3rd December 2021
We are delighted to share a Voices blog by Rachael Parker, Head of Public Health Operations (Public Health Nursing & Healthy Lifestyle Services), Public Health, Somerset County Council on her involvement in the European project PATH.
The Path project is an exciting European perinatal mental health project which commenced in 2019. I was delighted to be asked by the iHV to write about the employment recommendations which Cathy Lowenhoff, an iHV Fellow, and I had the pleasure of being part of. PATH is part of the Interreg VA 2 Seas collaboration funded by the European Development Fund. It brings together 13 partner organisations from France, Belgium, the Netherlands, and the UK to share a vast range of clinical, technical, and employment expertise to support families across an area of Europe known as the “2Seas region”. The iHV, as a partner organisation, has embraced the learning within PATH through international collaboration and engagement with a range of professional sectors to create unique resources to support families during the perinatal period.
A key piece of work for PATH was to understand how to support parental wellbeing in the workplace. The iHV undertook a literature review and then, along with PATH partners at Southampton City Council, we undertook further research and interviews with parents and employers, resulting in ten parental workplace wellbeing recommendations for employers. We anticipate that the standards and accompanying report will:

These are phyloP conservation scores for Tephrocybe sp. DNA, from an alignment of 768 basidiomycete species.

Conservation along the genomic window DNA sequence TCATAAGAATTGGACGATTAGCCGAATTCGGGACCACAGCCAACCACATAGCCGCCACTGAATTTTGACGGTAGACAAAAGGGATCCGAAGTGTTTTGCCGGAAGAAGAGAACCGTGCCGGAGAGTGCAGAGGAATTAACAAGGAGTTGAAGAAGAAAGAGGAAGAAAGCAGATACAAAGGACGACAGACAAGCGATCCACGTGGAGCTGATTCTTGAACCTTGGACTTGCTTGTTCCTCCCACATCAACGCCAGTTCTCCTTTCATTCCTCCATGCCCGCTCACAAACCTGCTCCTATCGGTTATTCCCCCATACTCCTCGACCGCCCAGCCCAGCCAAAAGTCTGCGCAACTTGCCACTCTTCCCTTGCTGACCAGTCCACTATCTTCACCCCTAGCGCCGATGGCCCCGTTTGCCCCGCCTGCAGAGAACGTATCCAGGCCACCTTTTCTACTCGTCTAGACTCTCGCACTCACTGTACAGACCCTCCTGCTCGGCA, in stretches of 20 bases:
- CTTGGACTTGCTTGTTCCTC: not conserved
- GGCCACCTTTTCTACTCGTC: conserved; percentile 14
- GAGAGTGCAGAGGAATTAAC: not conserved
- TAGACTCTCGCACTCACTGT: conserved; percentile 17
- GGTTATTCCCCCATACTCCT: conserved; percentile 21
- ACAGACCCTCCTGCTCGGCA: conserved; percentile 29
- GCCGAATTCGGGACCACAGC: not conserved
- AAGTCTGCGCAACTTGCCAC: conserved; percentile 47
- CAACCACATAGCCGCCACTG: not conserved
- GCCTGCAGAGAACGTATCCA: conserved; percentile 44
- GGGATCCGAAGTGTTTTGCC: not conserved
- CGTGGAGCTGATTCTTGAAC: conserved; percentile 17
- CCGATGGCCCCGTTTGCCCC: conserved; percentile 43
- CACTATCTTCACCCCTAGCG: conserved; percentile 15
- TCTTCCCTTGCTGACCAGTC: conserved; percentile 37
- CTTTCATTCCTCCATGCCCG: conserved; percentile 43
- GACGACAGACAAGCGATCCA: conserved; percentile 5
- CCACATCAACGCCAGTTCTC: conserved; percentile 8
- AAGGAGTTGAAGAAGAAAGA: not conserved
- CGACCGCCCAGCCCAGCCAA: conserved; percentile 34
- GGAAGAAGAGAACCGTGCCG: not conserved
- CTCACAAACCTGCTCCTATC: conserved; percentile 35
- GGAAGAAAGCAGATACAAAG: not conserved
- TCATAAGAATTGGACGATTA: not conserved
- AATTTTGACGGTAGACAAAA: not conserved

- raise awareness in the workplace about perinatal mental health
- recognise the challenges for new parents, both mothers and fathers
- identify factors that can contribute to increased risk of mental health problems during this period
- encourage the creation of work-life balance for employees allowing them to fulfil the essential responsibilities of caring, family life, and work.
The findings from the PATH research have resonated with all European partners, and Odisee University in Belgian will adopt the recommendations in early 2022, developing a parent toolbox for employers from the PATH research.
Colleagues at Southampton City Council have developed a free employer training session specifically for managers and HR professionals, which they have been promoting through employer networking events. It provides employers with an opportunity to learn more about emotional and perinatal mental health and give practical support for new and expectant parents, based on the evidence-based recommendations. The sessions are available to book now, either face to face or online, for any employers outside of the local area. The employer’s section of the PATH website provides the recommendations and accompanying links and tools.
For publication and further detailed information on the literature review and interviews with parents and focus groups with employers resulting in the development of these workplace recommendations for employers, please visit the 2 Seas PATH Project page on our website here.
Many of us would acknowledge the transition to parenthood is a stressful and challenging time for new parents, and the risk of experiencing mental health difficulties is higher, and work-life balance is a considerable challenge. For many people, the two essential life domains that impact their mental state and wellbeing are work and family (Michel, et al., 2011).